Supreme Court quashes employment tribunal fee regime


In July 2013, the Lord Chancellor introduced issue and hearing fees into the employment tribunal system. There followed a drop in claims of around 70%. UNISON brought judicial review proceedings challenging the new regime. The Independent Workers Union of Great Britain were permitted to intervene at the UKSC in support of the UNISON appeal.

In a landmark judgment, a unanimous seven-member Supreme Court reaffirmed and explained the importance which both the common law and EU law attaches to access to justice. While court fees may be justifiable in principle, here they effectively prevented access to justice. The evidence showed that some potential claimants could not reasonably afford the fees and, in any event, the fees rendered futile many claims attracting little or no financial compensation. Accordingly, in the absence of any express statutory authority, the Fees Order was unlawful. Even if the fees regime had not effectively prevented access to justice, it would only have been lawful if the Lord Chancellor could show that it was reasonably necessary in pursuit of a legitimate aim. However, the Fees Order was a disproportionate (and, in some respects, specious) way of pursuing the Lord Chancellor’s aims of transferring some of the cost of the system to users, encouraging settlement, and deterring weak claims.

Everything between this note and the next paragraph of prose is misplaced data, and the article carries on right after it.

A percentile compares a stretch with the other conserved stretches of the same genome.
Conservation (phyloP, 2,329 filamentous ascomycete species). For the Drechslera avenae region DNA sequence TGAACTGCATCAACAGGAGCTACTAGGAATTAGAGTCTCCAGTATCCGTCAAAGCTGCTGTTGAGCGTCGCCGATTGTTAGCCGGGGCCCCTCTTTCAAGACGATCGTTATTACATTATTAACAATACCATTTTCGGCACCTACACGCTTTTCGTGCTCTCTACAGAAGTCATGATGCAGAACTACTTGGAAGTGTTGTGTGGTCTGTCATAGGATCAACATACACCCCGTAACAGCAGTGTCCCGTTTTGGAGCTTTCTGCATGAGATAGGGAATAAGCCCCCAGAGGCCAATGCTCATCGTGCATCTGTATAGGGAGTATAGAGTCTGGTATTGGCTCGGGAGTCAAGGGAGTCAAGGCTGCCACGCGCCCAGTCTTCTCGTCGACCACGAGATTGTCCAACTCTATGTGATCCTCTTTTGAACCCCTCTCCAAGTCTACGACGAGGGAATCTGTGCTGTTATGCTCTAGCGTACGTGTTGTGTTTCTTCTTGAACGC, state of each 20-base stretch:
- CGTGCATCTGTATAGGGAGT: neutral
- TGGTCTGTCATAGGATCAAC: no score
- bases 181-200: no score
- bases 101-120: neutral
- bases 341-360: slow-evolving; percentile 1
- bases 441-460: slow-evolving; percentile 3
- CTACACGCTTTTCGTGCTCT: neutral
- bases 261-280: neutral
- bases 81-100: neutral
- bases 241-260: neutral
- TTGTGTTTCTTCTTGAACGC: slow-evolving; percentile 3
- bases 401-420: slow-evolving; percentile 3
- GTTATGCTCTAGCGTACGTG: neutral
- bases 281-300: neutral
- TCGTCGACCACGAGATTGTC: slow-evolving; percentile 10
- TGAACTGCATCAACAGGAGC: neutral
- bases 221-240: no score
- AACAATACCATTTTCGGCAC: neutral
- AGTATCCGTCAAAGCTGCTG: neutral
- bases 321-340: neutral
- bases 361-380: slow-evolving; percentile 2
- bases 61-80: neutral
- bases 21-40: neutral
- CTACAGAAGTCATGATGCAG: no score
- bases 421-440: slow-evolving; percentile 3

The Supreme Court also held that the charging of higher fees for certain types of claim which were more likely to be brought by women amounted to unjustified indirect discrimination.

For a short summary of this case, and links to the judgment, please click here.

Karon Monaghan QC, Aidan O’Neill QC and Mathew Purchase were involved in this case.